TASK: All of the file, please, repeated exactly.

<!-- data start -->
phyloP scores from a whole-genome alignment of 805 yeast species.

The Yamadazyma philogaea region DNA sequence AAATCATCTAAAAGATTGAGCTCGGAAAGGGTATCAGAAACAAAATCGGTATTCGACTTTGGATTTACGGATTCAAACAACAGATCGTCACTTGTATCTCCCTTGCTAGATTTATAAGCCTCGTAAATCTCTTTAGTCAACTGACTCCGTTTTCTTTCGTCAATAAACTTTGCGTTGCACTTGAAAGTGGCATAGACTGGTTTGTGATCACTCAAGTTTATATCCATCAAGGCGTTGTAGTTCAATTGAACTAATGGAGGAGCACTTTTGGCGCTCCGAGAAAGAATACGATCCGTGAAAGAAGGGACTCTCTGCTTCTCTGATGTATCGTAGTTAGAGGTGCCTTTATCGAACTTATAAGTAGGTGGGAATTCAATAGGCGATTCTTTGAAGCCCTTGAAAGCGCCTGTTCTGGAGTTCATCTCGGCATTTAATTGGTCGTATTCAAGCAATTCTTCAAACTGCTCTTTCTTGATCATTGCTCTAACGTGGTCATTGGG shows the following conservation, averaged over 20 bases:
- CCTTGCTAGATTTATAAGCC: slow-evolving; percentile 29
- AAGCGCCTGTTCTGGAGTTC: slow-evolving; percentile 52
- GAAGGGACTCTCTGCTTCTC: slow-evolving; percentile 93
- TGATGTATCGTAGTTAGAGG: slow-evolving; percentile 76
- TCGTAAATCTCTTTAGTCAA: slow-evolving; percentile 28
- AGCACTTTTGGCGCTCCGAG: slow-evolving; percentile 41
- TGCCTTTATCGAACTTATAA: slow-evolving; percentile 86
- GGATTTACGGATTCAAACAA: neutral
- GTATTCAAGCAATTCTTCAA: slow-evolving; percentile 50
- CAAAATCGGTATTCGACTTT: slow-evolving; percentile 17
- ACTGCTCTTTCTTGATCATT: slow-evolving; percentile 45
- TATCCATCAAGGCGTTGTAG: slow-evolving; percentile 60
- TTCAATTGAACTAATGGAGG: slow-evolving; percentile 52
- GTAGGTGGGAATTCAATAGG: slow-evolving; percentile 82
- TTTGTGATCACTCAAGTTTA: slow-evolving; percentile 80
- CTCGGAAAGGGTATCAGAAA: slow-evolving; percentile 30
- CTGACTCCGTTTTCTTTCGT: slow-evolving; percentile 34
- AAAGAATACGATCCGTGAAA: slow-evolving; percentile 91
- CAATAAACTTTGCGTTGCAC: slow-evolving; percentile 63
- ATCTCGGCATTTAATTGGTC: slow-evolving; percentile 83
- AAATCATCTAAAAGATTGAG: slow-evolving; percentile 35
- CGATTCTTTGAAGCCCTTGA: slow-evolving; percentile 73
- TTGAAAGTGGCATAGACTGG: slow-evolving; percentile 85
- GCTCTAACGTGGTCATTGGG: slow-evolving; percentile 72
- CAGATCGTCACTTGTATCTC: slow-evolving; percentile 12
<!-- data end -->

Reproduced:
phyloP scores from a whole-genome alignment of 805 yeast species.

The Yamadazyma philogaea region DNA sequence AAATCATCTAAAAGATTGAGCTCGGAAAGGGTATCAGAAACAAAATCGGTATTCGACTTTGGATTTACGGATTCAAACAACAGATCGTCACTTGTATCTCCCTTGCTAGATTTATAAGCCTCGTAAATCTCTTTAGTCAACTGACTCCGTTTTCTTTCGTCAATAAACTTTGCGTTGCACTTGAAAGTGGCATAGACTGGTTTGTGATCACTCAAGTTTATATCCATCAAGGCGTTGTAGTTCAATTGAACTAATGGAGGAGCACTTTTGGCGCTCCGAGAAAGAATACGATCCGTGAAAGAAGGGACTCTCTGCTTCTCTGATGTATCGTAGTTAGAGGTGCCTTTATCGAACTTATAAGTAGGTGGGAATTCAATAGGCGATTCTTTGAAGCCCTTGAAAGCGCCTGTTCTGGAGTTCATCTCGGCATTTAATTGGTCGTATTCAAGCAATTCTTCAAACTGCTCTTTCTTGATCATTGCTCTAACGTGGTCATTGGG shows the following conservation, averaged over 20 bases:
- CCTTGCTAGATTTATAAGCC: slow-evolving; percentile 29
- AAGCGCCTGTTCTGGAGTTC: slow-evolving; percentile 52
- GAAGGGACTCTCTGCTTCTC: slow-evolving; percentile 93
- TGATGTATCGTAGTTAGAGG: slow-evolving; percentile 76
- TCGTAAATCTCTTTAGTCAA: slow-evolving; percentile 28
- AGCACTTTTGGCGCTCCGAG: slow-evolving; percentile 41
- TGCCTTTATCGAACTTATAA: slow-evolving; percentile 86
- GGATTTACGGATTCAAACAA: neutral
- GTATTCAAGCAATTCTTCAA: slow-evolving; percentile 50
- CAAAATCGGTATTCGACTTT: slow-evolving; percentile 17
- ACTGCTCTTTCTTGATCATT: slow-evolving; percentile 45
- TATCCATCAAGGCGTTGTAG: slow-evolving; percentile 60
- TTCAATTGAACTAATGGAGG: slow-evolving; percentile 52
- GTAGGTGGGAATTCAATAGG: slow-evolving; percentile 82
- TTTGTGATCACTCAAGTTTA: slow-evolving; percentile 80
- CTCGGAAAGGGTATCAGAAA: slow-evolving; percentile 30
- CTGACTCCGTTTTCTTTCGT: slow-evolving; percentile 34
- AAAGAATACGATCCGTGAAA: slow-evolving; percentile 91
- CAATAAACTTTGCGTTGCAC: slow-evolving; percentile 63
- ATCTCGGCATTTAATTGGTC: slow-evolving; percentile 83
- AAATCATCTAAAAGATTGAG: slow-evolving; percentile 35
- CGATTCTTTGAAGCCCTTGA: slow-evolving; percentile 73
- TTGAAAGTGGCATAGACTGG: slow-evolving; percentile 85
- GCTCTAACGTGGTCATTGGG: slow-evolving; percentile 72
- CAGATCGTCACTTGTATCTC: slow-evolving; percentile 12